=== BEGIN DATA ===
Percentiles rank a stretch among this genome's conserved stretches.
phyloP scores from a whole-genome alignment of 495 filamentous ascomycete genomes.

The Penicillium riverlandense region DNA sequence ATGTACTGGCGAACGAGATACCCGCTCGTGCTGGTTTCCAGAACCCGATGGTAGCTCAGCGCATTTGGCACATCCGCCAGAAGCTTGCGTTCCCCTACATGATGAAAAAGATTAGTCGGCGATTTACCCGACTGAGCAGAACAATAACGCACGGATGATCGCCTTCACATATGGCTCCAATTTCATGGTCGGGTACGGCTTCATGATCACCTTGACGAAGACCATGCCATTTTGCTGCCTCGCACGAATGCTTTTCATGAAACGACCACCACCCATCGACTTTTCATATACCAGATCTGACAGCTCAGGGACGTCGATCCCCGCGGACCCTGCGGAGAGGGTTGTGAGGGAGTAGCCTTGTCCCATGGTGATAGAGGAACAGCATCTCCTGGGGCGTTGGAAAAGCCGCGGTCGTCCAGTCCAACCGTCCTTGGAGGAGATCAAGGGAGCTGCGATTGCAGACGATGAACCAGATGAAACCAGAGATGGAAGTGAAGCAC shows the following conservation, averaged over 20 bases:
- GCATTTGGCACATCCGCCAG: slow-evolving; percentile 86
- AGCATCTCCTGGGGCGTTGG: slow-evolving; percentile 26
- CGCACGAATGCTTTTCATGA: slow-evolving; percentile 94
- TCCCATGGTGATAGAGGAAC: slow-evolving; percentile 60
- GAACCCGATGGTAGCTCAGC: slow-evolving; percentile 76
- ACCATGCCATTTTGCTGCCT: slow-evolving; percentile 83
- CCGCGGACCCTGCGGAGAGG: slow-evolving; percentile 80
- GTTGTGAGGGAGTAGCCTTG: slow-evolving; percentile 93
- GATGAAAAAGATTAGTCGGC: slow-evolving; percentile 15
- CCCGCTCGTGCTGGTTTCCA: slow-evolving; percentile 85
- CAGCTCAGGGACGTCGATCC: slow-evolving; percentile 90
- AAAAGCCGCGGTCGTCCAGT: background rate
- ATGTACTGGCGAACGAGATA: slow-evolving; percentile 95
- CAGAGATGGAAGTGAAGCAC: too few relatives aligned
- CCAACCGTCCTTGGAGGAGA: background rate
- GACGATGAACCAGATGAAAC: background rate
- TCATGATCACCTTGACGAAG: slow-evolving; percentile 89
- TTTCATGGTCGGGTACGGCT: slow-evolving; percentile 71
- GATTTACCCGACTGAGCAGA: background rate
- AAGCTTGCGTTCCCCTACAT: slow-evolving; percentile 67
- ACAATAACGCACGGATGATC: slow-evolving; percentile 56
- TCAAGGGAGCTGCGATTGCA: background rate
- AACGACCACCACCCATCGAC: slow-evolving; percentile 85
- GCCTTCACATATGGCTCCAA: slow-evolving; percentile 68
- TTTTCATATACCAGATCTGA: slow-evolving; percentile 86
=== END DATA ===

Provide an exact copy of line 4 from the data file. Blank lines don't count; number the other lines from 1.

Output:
- GCATTTGGCACATCCGCCAG: slow-evolving; percentile 86